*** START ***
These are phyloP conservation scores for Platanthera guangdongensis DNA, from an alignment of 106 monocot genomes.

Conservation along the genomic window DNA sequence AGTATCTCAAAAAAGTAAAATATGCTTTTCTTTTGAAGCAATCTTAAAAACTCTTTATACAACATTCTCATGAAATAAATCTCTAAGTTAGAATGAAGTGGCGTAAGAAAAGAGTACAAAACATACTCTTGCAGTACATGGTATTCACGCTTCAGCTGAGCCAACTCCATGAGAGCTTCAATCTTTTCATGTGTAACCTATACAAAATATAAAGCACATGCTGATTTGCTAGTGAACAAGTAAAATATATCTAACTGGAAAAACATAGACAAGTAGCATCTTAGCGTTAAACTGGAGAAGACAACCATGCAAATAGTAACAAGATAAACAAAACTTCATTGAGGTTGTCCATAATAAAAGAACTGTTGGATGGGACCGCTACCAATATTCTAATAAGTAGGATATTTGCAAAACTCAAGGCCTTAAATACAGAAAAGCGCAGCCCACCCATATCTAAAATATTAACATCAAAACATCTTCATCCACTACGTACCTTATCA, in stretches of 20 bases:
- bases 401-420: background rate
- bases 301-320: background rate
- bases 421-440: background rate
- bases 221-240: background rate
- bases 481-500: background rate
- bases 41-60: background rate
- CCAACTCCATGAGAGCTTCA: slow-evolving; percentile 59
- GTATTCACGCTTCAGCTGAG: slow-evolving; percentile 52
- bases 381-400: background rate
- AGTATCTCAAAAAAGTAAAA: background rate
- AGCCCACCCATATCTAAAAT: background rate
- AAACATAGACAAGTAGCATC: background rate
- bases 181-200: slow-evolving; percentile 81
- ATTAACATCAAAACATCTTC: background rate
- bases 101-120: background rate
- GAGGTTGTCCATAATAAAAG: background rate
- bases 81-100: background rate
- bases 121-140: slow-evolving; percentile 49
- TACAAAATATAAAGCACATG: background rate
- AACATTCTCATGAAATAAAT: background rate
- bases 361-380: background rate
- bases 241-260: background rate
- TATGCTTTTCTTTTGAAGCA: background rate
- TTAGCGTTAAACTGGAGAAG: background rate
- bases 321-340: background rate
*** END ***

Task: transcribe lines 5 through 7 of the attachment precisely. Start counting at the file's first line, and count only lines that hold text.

- bases 421-440: background rate
- bases 221-240: background rate
- bases 481-500: background rate